Already, the first section of the bifurcation structure has been built at the Coachella Canal turnout. When completed, this feature will divert water from the All-American Canal to Coachella Valley lands and the Drop 2 Reservoir.
Each day, 50 to 60 pieces of massive equipment dash about, re-contouring the previously flat landscape, moving approximately 30,000 to 40,000 cubic yards of earth for the project. (In comparison, the bed of a full-size pickup truck can only hold approximately 2 cubic yards.) Approximately 7 million cubic yards are expected to be moved over the next year – or enough to fill 700,000 dump trucks.
More than 1,700 immense rolls of geomembrane lining – each weighing more than a ton – have been delivered to the site, standing by for installation in the excavated reservoir area. This product will cover the bottom and sides of the reservoir to help prevent the stored water from seeping into the desert floor. In fact, the total square footage of this project's lining can cover nearly 330 football fields!
Excavation and concrete placement for the inlet/outlet structures are proceeding, and in June, work begins on the portion of the structures that will run under Interstate 8. For this element, a new section of highway will be constructed to detour traffic around the worksite.
And throughout all this activity, the administration of the project is a constant challenge. Balancing the resource demands and task goals of an undertaking of this scope requires relentless attention, and Reclamation Project Managers Mike Vandevelde and David Palumbo are the supervisors at the forefront of these responsibilities. They serve as leaders, administrators, facilitators, mediators, liaisons, and coordinators for the project team, ensuring the many milestones for the undertaking are executed on time and within budget.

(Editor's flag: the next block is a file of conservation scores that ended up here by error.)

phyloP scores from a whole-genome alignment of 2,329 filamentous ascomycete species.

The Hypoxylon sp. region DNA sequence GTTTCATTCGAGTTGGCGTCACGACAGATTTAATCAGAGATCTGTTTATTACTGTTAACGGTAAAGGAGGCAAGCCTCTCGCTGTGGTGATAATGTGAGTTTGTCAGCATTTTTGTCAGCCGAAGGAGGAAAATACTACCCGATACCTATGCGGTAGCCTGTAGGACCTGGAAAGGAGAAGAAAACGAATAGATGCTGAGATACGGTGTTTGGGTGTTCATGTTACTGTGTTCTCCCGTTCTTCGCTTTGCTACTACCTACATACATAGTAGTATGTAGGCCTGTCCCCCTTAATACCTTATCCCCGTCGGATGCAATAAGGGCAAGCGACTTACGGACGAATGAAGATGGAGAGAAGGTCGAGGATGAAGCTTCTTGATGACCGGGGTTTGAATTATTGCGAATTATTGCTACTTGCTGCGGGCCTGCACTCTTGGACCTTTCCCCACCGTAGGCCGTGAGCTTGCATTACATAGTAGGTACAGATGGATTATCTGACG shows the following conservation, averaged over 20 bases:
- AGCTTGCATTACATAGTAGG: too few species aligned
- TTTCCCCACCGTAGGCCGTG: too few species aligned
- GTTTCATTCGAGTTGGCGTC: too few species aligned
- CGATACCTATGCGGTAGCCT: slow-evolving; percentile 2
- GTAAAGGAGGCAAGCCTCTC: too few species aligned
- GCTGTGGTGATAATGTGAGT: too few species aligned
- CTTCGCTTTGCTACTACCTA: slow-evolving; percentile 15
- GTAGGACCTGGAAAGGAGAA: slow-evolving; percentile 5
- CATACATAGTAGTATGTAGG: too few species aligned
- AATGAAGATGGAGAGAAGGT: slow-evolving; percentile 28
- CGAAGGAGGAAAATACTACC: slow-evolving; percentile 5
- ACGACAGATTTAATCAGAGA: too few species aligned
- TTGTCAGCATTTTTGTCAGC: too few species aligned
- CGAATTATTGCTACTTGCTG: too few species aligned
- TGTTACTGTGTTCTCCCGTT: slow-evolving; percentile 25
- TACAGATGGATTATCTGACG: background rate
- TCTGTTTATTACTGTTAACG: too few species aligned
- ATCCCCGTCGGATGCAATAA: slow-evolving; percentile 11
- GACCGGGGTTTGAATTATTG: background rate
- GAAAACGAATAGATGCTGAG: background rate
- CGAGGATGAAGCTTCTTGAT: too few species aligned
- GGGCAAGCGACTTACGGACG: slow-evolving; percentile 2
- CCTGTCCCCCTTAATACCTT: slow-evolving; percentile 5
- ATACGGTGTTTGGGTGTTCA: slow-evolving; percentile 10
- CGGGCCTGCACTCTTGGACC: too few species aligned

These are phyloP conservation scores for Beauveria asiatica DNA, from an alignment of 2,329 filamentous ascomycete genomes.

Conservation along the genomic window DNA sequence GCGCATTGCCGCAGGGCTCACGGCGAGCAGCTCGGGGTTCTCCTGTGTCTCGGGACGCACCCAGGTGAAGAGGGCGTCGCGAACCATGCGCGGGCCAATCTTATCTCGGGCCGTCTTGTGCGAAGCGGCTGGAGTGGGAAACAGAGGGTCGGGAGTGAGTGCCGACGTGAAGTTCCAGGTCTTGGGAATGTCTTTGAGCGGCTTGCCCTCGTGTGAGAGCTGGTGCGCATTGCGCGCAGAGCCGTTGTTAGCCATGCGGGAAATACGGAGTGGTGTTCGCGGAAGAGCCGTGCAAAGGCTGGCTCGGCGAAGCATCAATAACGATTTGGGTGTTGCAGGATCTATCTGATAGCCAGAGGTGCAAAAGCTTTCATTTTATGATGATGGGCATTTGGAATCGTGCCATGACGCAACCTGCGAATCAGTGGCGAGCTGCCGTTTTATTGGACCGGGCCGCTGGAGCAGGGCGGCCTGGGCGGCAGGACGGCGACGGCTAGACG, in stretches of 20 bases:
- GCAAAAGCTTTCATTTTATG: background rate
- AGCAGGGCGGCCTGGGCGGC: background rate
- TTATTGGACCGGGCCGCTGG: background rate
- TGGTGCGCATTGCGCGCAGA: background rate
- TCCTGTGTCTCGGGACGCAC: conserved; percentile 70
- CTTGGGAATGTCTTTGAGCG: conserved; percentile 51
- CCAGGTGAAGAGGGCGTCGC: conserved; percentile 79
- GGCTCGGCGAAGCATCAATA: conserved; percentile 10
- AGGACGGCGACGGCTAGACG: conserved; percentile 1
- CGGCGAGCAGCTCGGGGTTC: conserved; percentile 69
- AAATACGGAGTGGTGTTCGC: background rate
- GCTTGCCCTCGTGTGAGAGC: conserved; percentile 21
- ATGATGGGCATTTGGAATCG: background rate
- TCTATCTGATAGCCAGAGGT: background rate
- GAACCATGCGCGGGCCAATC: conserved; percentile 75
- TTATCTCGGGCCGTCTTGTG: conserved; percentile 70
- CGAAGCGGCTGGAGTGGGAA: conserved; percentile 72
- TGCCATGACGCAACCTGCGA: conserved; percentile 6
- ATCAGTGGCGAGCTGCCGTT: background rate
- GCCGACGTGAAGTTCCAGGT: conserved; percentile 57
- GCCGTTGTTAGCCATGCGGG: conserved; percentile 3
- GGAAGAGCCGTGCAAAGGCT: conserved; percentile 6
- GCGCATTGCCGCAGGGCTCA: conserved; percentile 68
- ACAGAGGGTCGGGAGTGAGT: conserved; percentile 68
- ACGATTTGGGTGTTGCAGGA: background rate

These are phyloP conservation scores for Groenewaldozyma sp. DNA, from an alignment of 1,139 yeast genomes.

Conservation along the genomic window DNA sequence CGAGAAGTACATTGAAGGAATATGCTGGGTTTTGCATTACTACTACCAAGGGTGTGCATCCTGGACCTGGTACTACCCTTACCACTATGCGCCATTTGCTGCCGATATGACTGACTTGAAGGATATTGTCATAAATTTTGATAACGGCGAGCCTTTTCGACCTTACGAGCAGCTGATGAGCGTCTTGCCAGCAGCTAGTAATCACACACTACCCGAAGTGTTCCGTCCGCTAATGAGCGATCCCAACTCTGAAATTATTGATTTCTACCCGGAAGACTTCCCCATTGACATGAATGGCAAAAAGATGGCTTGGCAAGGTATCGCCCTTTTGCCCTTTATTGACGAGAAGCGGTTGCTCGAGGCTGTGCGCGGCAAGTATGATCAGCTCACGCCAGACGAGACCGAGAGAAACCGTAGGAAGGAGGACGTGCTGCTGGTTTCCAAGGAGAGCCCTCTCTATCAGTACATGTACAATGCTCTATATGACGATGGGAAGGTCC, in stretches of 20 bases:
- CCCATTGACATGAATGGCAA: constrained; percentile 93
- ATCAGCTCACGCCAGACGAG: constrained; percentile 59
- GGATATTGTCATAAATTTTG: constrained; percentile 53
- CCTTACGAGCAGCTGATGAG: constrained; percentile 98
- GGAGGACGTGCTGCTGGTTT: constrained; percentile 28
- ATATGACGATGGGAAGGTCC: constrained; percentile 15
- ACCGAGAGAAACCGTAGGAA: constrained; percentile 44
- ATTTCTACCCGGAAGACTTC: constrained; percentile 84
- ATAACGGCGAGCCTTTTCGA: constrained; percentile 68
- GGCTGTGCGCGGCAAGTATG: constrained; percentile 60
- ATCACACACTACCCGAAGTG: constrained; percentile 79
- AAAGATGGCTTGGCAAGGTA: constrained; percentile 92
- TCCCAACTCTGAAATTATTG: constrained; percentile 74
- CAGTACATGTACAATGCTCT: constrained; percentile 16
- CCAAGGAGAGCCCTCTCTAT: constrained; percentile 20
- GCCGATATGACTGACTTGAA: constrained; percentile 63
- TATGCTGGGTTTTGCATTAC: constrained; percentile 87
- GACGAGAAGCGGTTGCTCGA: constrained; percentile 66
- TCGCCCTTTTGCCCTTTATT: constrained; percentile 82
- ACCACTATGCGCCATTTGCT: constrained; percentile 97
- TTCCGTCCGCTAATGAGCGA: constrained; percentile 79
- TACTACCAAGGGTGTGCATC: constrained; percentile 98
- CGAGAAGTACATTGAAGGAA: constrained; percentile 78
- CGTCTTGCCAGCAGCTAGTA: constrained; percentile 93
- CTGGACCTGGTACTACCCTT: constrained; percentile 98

A Solution for Water Challenges
When completed, the project will bring greater reliability to the Southwestern states that share the Colorado River. But more importantly, it serves as an innovative example of the cooperation necessary to solve today's resource challenges.
The Drop 2 Reservoir Storage Project demonstrates that different entities with different needs can work together to share water, and it is very likely to attract attention from other states – even nations – that are facing water challenges.
Secretary of the Interior Ken Salazar approved an Imperial Irrigation District (IID) request to name the new storage reservoir located adjacent to the All-American Canal (AAC) in Southern California the "Warren H. Brock Reservoir."
Mr. Brock was "a prominent, innovative Imperial Valley farmer who participated in numerous commercial ventures as well as experimental farming with different varieties of crops and arid and semi-arid farming methods." Much of this research was conducted at the Brock Ranch Experimental Research Station, a 621-acre site Mr. Brock and his son had leased from Reclamation since the 1950's. This site was chosen for the new reservoir because, of the 45 alternatives studied for potentially capturing and managing these non-storable flows, it provided the greatest opportunity.
The Southern Nevada Water Authority, The Metropolitan Water District of Southern California, and the Central Arizona Water Conservation District, who funded construction of the $172 million project, also supported the name change, in conjunction with IID, the Colorado River Board of California, and other public officials. The Bureau of Reclamation designed and constructed the project.